•Deafness: Many blue-eyed white cats are deaf from birth and often have poor resistance to disease, reduced fertility, and impaired night vision.

•Eye and eyelid defects: Some Persians, Angoras, and domestic shorthairs are missing the outer half of one or both upper eyelids. Other cats have an albino or a multicolored iris (sometimes associated with deafness on that side, sensitivity to light, eye incoordination), degeneration of the retina (particularly Siamese and Persians); strabismus (an inward rotation of one eye when the other is fixed on an object, common in Siamese); or nystagmus (involuntary movements of the eye).

•Hair abnormalities: Some cats are born with (or even bred for) hairlessness or curly, short, plush hair, such as the “Rex” mutant, which has missing or abnormal guard hairs.

•Hairballs: Throwing up hairballs is common and chronic in longhairs, though not unusual for any cat, as they swallow hair while grooming. But with longhairs, it can become a more tangled ball that gets stuck.

•Kidney missing: More often in males, usually on the right side. Might not be a problem or noticeable, as usually the other kidney compensates and is larger.

•Limb defects: Kittens sometimes show missing or extra toes or legs at birth.
•Mammary gland abnormalities: These affect milk ducts and you are not likely to notice anything unless your female gives birth and then has difficulty with lactation.

•Spina bifida: The vertebrae fail to close normally around the spinal cord, leading to motor and sensory problems in areas fed by affected nerves, most common in the Manx, associated with the gene for taillessness. Symptoms include a hopping gait and incontinence.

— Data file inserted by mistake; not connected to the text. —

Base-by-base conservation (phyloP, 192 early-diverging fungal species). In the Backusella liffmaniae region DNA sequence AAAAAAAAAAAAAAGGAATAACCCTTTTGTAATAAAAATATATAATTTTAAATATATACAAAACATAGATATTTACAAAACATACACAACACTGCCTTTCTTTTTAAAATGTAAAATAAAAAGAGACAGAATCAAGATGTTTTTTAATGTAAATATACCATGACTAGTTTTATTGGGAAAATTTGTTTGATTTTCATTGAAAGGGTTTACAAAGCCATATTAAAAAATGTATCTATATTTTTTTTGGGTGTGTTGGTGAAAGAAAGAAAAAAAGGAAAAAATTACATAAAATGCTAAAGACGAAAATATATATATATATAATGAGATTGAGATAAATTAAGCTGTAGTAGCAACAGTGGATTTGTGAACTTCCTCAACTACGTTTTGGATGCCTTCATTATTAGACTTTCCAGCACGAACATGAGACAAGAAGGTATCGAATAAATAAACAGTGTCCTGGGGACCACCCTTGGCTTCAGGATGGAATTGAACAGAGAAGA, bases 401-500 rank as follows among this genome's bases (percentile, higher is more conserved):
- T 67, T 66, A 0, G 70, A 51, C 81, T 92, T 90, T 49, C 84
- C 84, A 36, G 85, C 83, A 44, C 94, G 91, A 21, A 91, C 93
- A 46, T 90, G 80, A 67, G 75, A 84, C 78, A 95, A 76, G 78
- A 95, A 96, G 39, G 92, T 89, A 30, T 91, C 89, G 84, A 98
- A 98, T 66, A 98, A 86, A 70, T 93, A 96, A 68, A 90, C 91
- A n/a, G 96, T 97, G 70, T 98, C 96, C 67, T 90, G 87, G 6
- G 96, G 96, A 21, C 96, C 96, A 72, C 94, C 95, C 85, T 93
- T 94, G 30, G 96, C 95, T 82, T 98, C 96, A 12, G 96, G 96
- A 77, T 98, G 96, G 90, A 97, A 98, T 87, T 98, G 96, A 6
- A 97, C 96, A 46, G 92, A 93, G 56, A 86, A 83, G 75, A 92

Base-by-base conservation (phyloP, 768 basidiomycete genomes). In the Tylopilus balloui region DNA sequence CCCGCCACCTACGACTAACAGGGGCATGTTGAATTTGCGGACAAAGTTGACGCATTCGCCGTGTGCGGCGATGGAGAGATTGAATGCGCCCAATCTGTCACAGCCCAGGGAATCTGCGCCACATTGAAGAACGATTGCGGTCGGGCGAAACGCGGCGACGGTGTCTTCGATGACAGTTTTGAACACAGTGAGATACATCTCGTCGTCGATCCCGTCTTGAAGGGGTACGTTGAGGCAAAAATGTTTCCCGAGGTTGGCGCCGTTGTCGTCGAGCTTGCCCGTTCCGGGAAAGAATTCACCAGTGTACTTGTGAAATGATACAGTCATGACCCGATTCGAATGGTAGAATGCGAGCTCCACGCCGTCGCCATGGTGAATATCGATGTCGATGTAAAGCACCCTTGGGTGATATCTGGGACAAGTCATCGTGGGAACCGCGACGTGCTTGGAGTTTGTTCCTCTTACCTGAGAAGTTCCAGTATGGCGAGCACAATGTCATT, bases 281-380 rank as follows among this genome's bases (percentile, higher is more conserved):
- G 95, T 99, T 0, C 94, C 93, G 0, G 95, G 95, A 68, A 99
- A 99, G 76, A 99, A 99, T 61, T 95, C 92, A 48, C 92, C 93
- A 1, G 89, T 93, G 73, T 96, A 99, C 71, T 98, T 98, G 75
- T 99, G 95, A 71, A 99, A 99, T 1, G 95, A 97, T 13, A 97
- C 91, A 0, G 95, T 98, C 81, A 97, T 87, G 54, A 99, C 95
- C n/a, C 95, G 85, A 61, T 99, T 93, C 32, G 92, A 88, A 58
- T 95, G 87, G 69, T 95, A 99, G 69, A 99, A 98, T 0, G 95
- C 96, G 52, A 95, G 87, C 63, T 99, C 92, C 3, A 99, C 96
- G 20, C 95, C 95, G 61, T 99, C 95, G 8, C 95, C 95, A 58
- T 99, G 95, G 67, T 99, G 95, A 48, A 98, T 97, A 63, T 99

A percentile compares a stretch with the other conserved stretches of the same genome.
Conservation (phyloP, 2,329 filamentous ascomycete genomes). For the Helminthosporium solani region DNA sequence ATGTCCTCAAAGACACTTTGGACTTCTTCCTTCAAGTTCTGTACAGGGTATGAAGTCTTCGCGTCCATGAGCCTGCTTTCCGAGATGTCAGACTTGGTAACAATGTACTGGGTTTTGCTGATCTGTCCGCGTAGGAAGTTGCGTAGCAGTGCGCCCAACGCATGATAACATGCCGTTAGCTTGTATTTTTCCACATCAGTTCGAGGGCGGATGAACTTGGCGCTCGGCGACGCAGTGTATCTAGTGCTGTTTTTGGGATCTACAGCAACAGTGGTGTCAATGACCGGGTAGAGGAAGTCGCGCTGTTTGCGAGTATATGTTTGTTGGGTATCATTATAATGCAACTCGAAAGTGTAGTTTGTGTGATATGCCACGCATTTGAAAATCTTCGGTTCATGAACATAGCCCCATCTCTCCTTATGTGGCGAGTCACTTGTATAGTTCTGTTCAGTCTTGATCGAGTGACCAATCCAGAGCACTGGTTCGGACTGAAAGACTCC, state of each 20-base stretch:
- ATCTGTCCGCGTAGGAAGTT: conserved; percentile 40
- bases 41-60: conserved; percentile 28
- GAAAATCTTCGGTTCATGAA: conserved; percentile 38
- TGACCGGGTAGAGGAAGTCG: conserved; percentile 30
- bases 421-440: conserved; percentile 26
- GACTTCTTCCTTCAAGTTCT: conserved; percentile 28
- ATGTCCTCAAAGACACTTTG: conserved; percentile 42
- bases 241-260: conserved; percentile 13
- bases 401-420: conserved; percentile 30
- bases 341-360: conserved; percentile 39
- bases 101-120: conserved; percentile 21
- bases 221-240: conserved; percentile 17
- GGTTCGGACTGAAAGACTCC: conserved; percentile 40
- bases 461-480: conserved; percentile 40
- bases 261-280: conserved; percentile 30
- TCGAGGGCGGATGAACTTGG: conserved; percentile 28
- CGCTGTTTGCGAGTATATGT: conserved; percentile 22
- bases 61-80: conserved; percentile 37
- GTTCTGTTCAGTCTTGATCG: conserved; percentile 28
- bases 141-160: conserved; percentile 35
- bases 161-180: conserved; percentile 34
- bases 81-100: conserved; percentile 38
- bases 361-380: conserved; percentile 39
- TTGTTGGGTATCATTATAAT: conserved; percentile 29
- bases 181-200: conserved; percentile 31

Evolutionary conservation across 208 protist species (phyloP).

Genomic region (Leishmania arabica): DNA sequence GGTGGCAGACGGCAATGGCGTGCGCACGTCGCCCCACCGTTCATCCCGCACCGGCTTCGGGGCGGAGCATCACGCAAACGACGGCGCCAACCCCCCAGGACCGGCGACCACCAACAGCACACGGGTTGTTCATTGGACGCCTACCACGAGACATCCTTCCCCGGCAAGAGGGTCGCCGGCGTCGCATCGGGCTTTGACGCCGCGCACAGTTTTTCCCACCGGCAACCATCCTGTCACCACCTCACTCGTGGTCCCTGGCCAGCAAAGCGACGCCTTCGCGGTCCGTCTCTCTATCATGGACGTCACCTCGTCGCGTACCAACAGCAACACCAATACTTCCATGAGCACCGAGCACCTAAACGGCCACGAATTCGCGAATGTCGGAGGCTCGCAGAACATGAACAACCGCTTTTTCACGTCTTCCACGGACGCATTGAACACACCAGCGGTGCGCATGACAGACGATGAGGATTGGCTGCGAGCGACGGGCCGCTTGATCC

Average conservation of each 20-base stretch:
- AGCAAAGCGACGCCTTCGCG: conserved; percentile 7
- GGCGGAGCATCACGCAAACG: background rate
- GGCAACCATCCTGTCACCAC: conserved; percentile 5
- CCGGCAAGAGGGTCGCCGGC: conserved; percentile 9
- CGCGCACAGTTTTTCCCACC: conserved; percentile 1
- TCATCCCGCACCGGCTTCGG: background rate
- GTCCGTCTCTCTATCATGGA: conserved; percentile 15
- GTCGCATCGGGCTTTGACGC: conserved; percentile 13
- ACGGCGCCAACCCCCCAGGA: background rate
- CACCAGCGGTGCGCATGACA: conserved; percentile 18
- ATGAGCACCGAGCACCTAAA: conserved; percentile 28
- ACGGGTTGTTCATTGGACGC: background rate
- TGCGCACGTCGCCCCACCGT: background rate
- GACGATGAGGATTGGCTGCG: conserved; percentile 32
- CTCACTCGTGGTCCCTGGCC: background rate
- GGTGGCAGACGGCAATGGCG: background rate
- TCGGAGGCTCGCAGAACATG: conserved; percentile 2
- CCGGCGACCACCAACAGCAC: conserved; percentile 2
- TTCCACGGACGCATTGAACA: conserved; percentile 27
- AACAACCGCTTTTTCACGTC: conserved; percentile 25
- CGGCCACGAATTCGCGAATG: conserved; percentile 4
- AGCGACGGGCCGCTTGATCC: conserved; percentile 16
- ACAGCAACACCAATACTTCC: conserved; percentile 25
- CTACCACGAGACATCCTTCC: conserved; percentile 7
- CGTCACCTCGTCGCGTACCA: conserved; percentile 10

•Tail defects: A missing tail is typical of the Manx but rare in others. Associated defects include spina bifida (above), a kinked tail, hindquarter deformities, and an abnormally small anus.

•Umbilical hernias: A common defect causing fat or part of the intestine to protrude through the navel. Can be surgically corrected, also treated homeopathically. Hernias of the diaphragm are also frequent, and more difficult to fix.

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Preventing Congenital Problems

To reduce animal suffering and the spread of these problems, avoid selecting—and especially avoid breeding:

•Animals with obvious birth defects or behavior difficulties.

•Those whose close relatives have congenital defects or inheritable behavioral or physical troubles. Try to check on the medical histories of both parents and research what percentage of related offspring have had defects. It should be less than 5 percent.

•Animals with any chronic health issues, as their overall systems are under par for developing healthy offspring.

•Inbred animals, particularly breeds that are currently popular in your area, which are likely weakened by intensive inbreeding.
Even if you have some healthy animals you would like to breed, it’s not good to mate parents, siblings, aunts, uncles, and grandparents, which tends to “fix” latent defects into their offspring. “Kissin’ cousins” are about as close as it gets in most human cultures, and even that is frowned upon for good reason.